Home Courts Judge rules that North Castle acted legally in not transferring affordable housing...

Judge rules that North Castle acted legally in not transferring affordable housing deal

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A judge has ruled that the town of North Castle acted legally when it rejected a request by Armonk developer Michael Fareri to transfer an agreement to build affordable housing.

Fareri contended that building six affordable housing units at the Lumberyard property, 162 Bedford Road, was impractical and would result in a $1.8 million loss. He proposed building the apartments at 470 Main St. instead.

But acting state Supreme Court Justice Anne E. Minihan ruled on Sept. 7 that the decision to transfer the units “is effectively left to the discretion of the town board.”

“I’m really disappointed with the judge’s decision,” Fareri said in a telephone conversation. “At the end of the day, the town won the battle but potentially lost the war.”

Michael Fareri housing Armonk North Castle
A rendering of the proposed development on Bedford Road.

In 2015, the town planning board granted Fareri site plan approval to build luxury apartments at the Lumberyard. Six of the 36 units had to be offered as affordable housing.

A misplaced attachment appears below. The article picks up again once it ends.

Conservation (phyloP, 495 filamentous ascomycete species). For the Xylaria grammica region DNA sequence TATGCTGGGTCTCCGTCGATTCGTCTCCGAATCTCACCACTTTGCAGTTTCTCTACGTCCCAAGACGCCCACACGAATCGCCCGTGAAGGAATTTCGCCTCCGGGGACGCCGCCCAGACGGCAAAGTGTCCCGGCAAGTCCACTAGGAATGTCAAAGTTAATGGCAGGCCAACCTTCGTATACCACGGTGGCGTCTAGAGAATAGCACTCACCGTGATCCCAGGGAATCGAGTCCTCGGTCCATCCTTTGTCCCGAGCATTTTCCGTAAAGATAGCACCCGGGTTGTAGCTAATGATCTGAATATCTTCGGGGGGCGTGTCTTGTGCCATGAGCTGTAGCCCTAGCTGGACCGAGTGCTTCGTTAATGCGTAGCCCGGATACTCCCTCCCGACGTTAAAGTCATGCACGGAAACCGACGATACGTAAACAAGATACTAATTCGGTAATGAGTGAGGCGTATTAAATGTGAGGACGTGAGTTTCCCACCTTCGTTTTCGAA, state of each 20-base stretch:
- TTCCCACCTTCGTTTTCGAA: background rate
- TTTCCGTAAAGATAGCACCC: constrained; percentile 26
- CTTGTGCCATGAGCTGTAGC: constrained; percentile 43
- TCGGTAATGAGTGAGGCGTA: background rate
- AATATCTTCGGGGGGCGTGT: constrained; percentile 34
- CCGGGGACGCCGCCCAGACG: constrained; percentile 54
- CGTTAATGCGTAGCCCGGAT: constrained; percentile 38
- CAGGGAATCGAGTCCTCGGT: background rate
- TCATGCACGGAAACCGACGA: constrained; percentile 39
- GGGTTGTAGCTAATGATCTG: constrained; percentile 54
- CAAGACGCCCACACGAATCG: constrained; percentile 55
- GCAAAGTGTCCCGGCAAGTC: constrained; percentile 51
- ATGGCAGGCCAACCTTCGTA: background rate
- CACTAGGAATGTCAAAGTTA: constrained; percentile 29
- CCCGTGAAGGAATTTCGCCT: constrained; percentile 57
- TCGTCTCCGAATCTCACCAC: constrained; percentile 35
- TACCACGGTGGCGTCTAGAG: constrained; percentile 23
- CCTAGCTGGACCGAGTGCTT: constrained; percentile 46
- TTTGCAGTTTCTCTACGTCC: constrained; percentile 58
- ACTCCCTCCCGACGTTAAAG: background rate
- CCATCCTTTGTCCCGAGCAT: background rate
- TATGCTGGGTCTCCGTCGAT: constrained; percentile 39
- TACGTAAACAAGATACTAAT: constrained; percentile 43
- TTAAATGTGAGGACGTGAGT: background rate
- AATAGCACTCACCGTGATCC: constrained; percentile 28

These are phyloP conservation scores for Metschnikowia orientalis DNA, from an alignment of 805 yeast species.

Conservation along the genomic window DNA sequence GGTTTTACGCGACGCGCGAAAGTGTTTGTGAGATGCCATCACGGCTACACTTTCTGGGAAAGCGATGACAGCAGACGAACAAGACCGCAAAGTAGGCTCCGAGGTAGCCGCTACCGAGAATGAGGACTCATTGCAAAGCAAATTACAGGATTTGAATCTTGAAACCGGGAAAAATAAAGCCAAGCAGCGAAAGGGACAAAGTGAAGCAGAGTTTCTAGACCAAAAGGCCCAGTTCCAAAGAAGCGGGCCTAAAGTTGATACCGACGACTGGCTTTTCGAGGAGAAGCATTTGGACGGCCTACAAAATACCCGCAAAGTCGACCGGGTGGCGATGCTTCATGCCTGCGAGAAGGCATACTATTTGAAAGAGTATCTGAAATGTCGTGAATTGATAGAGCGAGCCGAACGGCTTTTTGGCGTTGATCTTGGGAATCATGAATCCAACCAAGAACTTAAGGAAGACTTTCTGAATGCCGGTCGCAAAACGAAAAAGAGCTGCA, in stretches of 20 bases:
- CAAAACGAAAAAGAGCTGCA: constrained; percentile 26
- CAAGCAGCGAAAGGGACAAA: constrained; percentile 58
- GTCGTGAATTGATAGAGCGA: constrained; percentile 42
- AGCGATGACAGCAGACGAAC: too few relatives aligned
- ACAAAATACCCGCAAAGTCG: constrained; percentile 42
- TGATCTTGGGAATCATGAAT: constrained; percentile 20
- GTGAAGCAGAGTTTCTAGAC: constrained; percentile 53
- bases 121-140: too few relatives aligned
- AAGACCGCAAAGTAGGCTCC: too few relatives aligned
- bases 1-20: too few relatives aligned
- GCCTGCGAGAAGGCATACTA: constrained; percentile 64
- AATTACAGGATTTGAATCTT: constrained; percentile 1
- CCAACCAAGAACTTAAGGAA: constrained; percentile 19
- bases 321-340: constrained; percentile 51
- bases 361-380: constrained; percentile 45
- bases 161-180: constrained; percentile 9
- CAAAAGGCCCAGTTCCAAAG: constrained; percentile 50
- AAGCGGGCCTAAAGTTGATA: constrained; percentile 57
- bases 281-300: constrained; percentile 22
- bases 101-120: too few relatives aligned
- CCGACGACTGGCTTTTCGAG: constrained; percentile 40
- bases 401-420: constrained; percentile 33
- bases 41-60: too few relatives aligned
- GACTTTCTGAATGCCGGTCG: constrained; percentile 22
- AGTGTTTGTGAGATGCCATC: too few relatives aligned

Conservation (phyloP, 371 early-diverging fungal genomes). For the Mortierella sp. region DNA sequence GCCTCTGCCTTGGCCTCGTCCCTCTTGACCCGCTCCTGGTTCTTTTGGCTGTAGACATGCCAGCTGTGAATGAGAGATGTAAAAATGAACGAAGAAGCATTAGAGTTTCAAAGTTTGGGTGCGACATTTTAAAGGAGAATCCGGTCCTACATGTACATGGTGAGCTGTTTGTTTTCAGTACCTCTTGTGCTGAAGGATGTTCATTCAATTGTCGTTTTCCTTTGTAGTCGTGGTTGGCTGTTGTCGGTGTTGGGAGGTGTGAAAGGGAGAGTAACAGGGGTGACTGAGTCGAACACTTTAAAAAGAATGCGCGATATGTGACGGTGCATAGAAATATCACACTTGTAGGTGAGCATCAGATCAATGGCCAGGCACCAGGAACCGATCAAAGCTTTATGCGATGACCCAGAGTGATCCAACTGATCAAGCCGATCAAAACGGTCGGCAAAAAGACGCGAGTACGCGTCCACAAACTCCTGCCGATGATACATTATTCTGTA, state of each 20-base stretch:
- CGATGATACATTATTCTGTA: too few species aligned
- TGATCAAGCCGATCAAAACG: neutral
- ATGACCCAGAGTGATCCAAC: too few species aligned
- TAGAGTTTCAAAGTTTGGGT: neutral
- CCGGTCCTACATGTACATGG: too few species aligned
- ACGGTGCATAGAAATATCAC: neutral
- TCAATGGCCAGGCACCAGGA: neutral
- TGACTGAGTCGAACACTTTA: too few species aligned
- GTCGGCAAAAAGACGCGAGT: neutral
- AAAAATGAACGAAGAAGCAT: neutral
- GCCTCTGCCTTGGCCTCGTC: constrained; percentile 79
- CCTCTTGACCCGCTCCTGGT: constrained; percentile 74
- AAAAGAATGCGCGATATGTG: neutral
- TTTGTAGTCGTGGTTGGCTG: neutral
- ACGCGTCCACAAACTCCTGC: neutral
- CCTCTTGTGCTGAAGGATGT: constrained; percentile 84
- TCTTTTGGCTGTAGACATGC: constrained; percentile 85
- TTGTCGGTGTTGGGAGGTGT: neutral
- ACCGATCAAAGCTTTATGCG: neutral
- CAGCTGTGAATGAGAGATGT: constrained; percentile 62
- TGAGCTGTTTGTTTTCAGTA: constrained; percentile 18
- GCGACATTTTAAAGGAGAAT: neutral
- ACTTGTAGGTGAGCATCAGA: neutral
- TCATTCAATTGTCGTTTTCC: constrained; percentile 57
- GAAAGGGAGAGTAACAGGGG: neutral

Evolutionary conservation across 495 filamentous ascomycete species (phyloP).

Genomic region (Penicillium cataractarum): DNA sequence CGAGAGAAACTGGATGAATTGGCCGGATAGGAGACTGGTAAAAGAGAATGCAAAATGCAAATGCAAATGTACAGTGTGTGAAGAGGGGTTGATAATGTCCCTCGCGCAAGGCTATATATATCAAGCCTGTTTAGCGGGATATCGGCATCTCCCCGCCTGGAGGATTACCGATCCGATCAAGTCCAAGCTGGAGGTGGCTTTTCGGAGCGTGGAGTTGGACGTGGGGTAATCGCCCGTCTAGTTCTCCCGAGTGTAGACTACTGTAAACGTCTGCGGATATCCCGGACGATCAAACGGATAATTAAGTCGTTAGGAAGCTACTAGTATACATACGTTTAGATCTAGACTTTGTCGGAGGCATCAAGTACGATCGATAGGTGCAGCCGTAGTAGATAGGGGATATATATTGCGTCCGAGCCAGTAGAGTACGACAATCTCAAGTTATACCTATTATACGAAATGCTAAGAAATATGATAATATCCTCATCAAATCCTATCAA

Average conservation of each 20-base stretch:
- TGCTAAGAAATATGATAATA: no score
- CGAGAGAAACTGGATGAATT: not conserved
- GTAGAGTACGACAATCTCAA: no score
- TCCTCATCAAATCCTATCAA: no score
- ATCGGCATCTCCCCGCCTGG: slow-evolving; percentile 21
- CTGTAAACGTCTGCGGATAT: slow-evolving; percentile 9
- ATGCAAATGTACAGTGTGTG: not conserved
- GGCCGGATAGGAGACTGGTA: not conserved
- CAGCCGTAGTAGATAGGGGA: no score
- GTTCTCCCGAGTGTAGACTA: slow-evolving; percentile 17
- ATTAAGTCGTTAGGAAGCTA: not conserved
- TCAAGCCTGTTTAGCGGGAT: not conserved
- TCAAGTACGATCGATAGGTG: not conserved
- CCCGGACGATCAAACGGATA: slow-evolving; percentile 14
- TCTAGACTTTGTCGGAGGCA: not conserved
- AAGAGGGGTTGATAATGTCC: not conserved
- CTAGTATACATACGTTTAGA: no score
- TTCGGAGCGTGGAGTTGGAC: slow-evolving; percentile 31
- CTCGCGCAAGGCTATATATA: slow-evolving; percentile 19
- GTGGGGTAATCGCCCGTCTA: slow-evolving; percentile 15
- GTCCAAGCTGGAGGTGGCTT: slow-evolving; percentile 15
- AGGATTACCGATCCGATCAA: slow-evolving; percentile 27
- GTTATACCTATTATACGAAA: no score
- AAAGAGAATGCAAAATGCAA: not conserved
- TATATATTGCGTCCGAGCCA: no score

In March, Fareri asked the town to approve transferring the affordable housing agreement to the proposed development on Main Street.

He maintains that is not practical to mix “high end” market-rate apartments with below-market-rate apartments.

Market-rate apartments cost more to build, he said, and offer more expensive features and amenities. The Lumberyard design would require tenants to pay monthly common area costs of about $500, while the Main Street tenants would pay about $100.

If not allowed to transfer the obligation, he states in the lawsuit filed on May 3, “the developments will simply not occur.”

He claims that the board rejected his request because he had spoken out against Supervisor Michael Schiliro.

Schiliro had called him a liar at a recent meeting, he said.

Fareri also had demanded that Schiliro recuse himself from the decision because he lives close to the Main Street project and therefore would be adversely affected by affordable housing. The supervisor declined to do so.

Fareri petitioned the court to compel North Castle to approve a transfer of the apartments and to approve development of both projects “in all other ways.”

Such a remedy is extraordinary, Minihan ruled. The court may compel a government to perform a legal duty only where the petitioner demonstrates that the government is duty-bound to perform the action.

In this case, she said, the law leaves the decision to transfer the apartments to the discretion of the town board.

She also rejected Fareri’s contention that Schiliro was biased, in light of neutral comments he made at the March meeting.

Now the community will not get what is in its best interest, Fareri said: luxury housing and affordable housing at the right locations.

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